Prevailing Climate examines two meanings of climate: the average course of a location’s weather conditions and the feeling or atmosphere that characterizes a period in time. Using severe weather and natural disasters as points of departure, Prevailing Climate comments on the various consequences of man’s actions on nature and society, and in doing so, examines the tragedy, fear and distrust that connects our history, politics, consumerism and mass media.
Based on documentary photographs culled from the Internet, Joy Garnett’s apocalyptic paintings evoke romantic landscapes that explore the conflict of culture, technology and politics through a decontextualized media lens. Using disaster photos from newspapers as the basis for somber, gray-scale paintings that feature anonymous human figures, Boukje Janssen awakens the deep psychology of the original images’ subjects that may be lost in the overload of images in the mass media. John Jurayj combines imagery of war-torn Lebanon taken from journalistic images and personal travel and employs a variety of painterly tropes to investigate territory, genealogy and displacement, creating a disequilibrium interlaced with exuberance, melancholia and political disturbance. Jason Middlebrooks landscapes are in-depth examinations of land as sites loaded with symbolism and history, reflecting in particular, on the devastating effects of land development on indigenous plant, animal life and human life.
Questions of empowerment and participation are at the core of Andrea Bowers’ artistic practice. Imbued with social, political and feminist critique, her video projects, drawings, photography and sculpture are reminders of the continued struggle for rights in anticipation of the political landscape of the future. Crafting simulated consumer goods out of soft vinyl sewn together with long, uncut lengths of thread, Margarita Cabrera explores the economic gap between those who manufacture consumer goods and those who purchase them. Yumi Janeiro Roth transforms everyday objects into forms that contemplate our relationship with material culture and the language of design vis-à-vis function. Domestic objects such as kitchen towels, for example, have been altered so as to serve as distributors of information and propaganda in our fear-driven and safety-prepared society. Catarina Leitao offers a refuge from the urban environment in her Artificial Retreat Devices (A.R.D.), portable tents designed to satisfy the desire for escape. Color and audio simulate a natural experience in order to provide a superficial retreat.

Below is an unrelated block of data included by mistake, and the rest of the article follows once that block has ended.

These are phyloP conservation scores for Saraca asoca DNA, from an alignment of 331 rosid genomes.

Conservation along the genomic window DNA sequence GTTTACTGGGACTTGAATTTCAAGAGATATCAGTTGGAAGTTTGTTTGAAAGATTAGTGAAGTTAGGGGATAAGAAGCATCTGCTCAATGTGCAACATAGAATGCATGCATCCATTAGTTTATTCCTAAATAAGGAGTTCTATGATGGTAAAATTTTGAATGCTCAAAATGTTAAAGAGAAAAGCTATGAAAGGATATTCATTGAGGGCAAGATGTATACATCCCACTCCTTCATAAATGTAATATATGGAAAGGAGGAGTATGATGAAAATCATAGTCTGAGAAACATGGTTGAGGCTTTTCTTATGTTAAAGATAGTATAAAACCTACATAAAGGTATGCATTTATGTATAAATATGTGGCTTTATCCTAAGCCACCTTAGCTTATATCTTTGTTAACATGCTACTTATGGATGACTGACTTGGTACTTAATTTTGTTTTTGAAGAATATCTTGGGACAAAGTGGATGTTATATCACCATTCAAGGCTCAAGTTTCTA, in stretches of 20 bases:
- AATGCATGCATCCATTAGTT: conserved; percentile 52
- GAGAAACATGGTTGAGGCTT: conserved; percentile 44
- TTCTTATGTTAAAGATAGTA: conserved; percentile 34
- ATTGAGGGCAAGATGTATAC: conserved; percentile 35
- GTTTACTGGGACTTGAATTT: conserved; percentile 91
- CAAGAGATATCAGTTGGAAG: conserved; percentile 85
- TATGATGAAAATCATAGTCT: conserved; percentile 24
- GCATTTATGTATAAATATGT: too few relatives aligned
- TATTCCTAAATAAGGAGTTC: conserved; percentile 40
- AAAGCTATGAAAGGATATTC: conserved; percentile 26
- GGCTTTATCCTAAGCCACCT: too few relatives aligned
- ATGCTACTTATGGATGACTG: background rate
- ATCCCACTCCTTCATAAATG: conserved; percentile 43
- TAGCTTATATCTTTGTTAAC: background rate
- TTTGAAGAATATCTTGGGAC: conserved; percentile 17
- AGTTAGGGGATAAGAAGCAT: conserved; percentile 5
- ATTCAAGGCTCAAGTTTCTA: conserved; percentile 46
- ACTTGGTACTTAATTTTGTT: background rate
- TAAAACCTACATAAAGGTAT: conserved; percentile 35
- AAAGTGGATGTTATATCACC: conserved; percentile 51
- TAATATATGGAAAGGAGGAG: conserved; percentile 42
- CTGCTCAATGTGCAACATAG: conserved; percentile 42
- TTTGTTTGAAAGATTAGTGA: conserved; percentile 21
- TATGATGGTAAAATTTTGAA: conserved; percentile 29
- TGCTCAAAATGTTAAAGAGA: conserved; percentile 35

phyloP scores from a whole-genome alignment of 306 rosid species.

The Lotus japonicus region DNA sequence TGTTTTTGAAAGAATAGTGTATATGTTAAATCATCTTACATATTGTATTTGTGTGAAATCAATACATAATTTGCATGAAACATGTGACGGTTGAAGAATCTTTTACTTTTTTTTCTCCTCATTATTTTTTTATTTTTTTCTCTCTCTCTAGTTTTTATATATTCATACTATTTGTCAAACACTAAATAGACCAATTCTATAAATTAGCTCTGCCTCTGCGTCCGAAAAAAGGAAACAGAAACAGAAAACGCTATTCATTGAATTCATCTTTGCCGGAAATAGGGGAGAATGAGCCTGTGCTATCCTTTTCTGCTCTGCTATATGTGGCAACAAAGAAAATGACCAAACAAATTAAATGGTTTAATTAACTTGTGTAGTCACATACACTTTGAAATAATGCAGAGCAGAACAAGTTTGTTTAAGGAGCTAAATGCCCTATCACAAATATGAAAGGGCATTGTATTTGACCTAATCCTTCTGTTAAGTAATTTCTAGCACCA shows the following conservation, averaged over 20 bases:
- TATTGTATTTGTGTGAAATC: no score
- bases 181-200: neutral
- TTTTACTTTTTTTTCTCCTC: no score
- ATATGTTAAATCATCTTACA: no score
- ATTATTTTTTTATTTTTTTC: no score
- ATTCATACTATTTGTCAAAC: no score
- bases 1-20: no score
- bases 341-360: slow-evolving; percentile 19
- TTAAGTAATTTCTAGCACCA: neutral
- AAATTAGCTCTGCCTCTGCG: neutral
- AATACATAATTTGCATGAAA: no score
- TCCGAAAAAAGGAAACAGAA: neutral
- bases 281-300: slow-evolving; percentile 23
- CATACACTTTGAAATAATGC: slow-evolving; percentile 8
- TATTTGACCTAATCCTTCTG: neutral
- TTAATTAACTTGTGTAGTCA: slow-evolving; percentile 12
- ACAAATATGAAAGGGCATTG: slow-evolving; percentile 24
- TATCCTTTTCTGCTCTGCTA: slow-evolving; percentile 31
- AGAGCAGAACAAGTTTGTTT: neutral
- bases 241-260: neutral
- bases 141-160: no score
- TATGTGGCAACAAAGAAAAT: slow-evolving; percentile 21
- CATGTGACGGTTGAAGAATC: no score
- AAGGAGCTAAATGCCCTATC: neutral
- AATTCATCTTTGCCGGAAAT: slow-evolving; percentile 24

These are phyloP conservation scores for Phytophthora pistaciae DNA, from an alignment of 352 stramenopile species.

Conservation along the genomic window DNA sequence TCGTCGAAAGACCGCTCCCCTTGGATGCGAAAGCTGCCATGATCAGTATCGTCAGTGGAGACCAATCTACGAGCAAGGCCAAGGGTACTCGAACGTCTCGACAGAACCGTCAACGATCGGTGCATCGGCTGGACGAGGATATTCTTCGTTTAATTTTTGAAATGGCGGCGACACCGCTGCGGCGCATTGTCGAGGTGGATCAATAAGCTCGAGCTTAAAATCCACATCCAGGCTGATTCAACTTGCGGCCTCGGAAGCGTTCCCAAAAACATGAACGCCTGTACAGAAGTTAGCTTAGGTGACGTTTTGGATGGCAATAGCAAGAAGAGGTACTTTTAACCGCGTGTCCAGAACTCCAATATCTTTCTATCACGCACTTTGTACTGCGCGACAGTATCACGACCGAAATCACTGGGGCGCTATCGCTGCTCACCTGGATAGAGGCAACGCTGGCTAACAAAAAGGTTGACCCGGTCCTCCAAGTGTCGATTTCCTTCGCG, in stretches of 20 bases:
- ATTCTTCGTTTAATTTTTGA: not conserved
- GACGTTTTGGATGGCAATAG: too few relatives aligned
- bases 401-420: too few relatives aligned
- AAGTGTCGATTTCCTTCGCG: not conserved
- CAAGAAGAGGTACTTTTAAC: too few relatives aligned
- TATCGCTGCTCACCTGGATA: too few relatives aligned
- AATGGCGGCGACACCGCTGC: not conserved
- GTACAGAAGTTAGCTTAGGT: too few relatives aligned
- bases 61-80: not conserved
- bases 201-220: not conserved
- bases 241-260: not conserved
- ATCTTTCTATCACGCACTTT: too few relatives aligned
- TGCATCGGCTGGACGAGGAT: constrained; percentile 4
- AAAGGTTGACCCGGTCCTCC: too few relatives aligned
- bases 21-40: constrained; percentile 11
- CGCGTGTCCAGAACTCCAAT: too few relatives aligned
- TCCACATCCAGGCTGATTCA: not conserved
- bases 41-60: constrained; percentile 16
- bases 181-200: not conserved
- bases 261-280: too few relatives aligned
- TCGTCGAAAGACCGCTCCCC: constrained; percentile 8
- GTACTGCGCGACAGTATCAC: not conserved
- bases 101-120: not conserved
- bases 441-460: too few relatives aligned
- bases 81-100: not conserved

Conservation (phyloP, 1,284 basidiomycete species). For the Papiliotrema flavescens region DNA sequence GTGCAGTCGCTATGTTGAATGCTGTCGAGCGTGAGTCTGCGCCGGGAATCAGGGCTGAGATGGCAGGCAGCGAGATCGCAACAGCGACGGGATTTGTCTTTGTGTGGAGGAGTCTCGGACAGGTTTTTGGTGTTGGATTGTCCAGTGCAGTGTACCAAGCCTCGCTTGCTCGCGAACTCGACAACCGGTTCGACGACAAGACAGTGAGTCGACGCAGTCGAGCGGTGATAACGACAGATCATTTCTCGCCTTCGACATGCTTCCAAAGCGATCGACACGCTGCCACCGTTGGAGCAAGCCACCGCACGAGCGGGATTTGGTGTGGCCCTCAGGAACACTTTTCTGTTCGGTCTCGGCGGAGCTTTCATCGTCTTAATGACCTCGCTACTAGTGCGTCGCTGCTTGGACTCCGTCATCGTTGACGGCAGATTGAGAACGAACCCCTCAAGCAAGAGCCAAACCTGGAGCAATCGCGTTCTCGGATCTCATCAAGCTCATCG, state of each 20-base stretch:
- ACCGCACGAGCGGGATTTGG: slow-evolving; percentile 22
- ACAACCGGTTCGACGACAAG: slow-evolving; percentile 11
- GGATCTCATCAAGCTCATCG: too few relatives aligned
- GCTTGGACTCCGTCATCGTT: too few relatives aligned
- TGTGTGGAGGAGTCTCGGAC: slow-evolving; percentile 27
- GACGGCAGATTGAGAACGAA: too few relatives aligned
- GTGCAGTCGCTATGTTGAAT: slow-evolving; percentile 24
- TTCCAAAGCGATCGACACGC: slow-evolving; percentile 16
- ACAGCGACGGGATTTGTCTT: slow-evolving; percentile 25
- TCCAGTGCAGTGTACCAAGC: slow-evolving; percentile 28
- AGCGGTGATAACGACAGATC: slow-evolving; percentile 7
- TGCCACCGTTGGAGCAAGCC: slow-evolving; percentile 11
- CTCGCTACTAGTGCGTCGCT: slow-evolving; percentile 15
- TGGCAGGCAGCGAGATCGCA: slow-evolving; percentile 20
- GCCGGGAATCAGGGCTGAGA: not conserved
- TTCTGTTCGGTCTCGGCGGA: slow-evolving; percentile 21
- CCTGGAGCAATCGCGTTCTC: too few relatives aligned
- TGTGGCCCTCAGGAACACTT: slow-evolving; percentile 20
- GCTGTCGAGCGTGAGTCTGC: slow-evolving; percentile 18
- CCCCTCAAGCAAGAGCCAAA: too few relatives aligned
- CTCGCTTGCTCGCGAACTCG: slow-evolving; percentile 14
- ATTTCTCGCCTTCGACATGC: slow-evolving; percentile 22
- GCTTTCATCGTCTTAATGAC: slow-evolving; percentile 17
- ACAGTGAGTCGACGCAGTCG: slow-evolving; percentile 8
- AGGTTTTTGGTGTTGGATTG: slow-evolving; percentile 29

Anna von Mertens’ hand-stitched works depict the rotation of the stars during violent moments in history, functioning as a memorial, landscape and as a study of astrological forces. More importantly, von Mertens reminds us of the deep psychological impact that history has on our lives and yet, the cycle of nature is oblivious and imapssive to its violence. Christoph Draeger, Anthony Discenza and Karina Aguilera Skvirsky reconstruct images from the mass media to investigate the ways in which information is dispersed. Draeger collects images and translates them into a variety of media including video, photography and painting. His “disaster jigsaw puzzles” suggest that the media conveys disasters to the public in the form of entertainment. Skvirsky appropriates and transforms media coverage of victims of war and natural disasters into cinematic compositions that critically investigate media’s intentions and cultivation of our interpretation of events and their implications. Discenza culls visual material from commercial film and telvision, reorganizing, compressing and collapsing original information into a moment of simultaneous destruction and reification.
Questioning the nature of authority, Type A’s photograph “Ours/Theirs” exposes and imitates the subjective meaning of the Prime Meridian. By creating their own “line” and documentation of evidence, they expose the arbitrary nature of Greenwich Mean Time and the “civilized” world’s measure of time and space. Joan Linder’s pen and ink drawings explore and claim the sub-technological process of observation and mark making. Her series of images of bound bodies, void of human presence, are suggestive of power play as a tool in both sexual and political practices. Eric Anglès’ quarterly publication is a blank broadsheet newspaper that is circulated via placement in arbitrary sites and on a free subscription basis. Lacking content of images of any kind, the publication instead bears only the marks of the printing process itself, a nod to the potential for information to stand in for knowledge.